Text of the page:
Portland property manager to pay $15,000 penalty for unwanted advances, offering to lower rent for sex
PORTLAND, Maine — A local property manager has agreed to pay a $15,000 civil penalty to resolve allegations that he harassed female tenants by making unwanted sexual advances and offering to lower their rent in exchange for sex, the U.S. Department of Justice announced Friday.
A civil complaint filed Monday in federal court in Portland outlined the complaints against Rudy Ferrante, which took place in apartments he managed in 2008 and 2009 in Maine’s largest city, according to a press release issued Monday.
“The harassment included but was not limited to: making unwelcome sexual advances and unwelcome sexual comments to female tenants; soliciting sexual favors in exchange for a reduction or waiver of rent; making sexual advances once female tenants default on their rent; exposing [his] genitals to female tenants and making sexual gestures,” the complaint said.
The court document also said that Ferrante sent repeated and unwelcome sexual text messages, appeared at female tenants’ homes late at night to solicit sex, failed to respond to complaints about sexual harassment, and evicted or relocated female tenants when they objected to his sexual advances or sexual conduct.
The consent order, which is subject to the approval of U.S. District Court Judge Nancy Torresen, also orders Ferrante to commit no more acts of discrimination, requires him to undergo fair housing training and requires that he provide a copy of the order to his employees and any property owner for whom he manages units.
A date for a hearing before Torresen on the consent order has not been set.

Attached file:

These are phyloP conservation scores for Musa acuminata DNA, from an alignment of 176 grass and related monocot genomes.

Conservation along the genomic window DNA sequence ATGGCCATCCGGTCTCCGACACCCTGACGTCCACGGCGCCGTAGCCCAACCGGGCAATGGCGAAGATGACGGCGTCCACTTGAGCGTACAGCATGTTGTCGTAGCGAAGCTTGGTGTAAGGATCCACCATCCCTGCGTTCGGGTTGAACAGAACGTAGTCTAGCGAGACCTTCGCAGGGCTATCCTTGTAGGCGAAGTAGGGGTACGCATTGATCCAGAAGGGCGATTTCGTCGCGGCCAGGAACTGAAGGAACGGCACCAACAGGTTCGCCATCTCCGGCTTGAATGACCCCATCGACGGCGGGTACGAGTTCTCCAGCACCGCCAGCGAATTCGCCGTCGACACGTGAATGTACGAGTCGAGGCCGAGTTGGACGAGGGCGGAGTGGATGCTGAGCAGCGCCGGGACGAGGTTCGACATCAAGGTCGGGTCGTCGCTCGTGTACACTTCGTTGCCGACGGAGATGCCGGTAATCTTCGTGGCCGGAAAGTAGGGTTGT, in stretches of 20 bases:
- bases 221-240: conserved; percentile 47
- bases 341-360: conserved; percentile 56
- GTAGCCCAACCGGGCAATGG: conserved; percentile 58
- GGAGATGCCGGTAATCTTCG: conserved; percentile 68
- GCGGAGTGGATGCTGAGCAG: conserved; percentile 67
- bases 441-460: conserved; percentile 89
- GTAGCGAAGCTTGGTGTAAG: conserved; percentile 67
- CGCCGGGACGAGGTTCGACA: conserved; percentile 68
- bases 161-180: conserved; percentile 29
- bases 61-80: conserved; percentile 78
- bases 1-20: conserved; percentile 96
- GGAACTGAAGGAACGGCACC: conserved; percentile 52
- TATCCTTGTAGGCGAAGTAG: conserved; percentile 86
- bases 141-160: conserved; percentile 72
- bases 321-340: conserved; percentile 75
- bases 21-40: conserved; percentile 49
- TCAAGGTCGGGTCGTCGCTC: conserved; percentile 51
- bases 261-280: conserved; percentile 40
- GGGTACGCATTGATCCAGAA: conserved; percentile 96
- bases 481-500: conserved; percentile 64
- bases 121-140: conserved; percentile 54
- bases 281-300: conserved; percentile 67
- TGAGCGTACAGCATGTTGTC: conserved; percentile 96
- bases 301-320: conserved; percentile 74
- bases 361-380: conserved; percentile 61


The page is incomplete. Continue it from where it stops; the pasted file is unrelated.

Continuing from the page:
“The women involved in this case were subjected to intimidating and severe acts of sexual harassment in their homes, where they have a right to feel safe,” Thomas E. Perez, assistant attorney general for the Civil Rights Division of the Justice Department said in the press release. “This order sends the message that the Civil Rights Division does not tolerate such conduct and will enforce the right to equal access to housing when it learns of violations of the Fair Housing Act.”
The Justice Department began investigating Ferrante after the Portland office of Pine Tree Legal Assistance notified the Justice Department of sexual harassment complaints about Ferrante.
The Federal Fair Housing Act prohibits discrimination in housing based on race, color, religion, national origin, sex, disability and familial status.
Individuals who believe that they may have been victims of housing discrimination should call the Justice Department’s Housing Discrimination Tip Line at 800-896-7743, email firstname.lastname@example.org or contact the U.S. Department of Housing and Urban Development at 800-669-9777.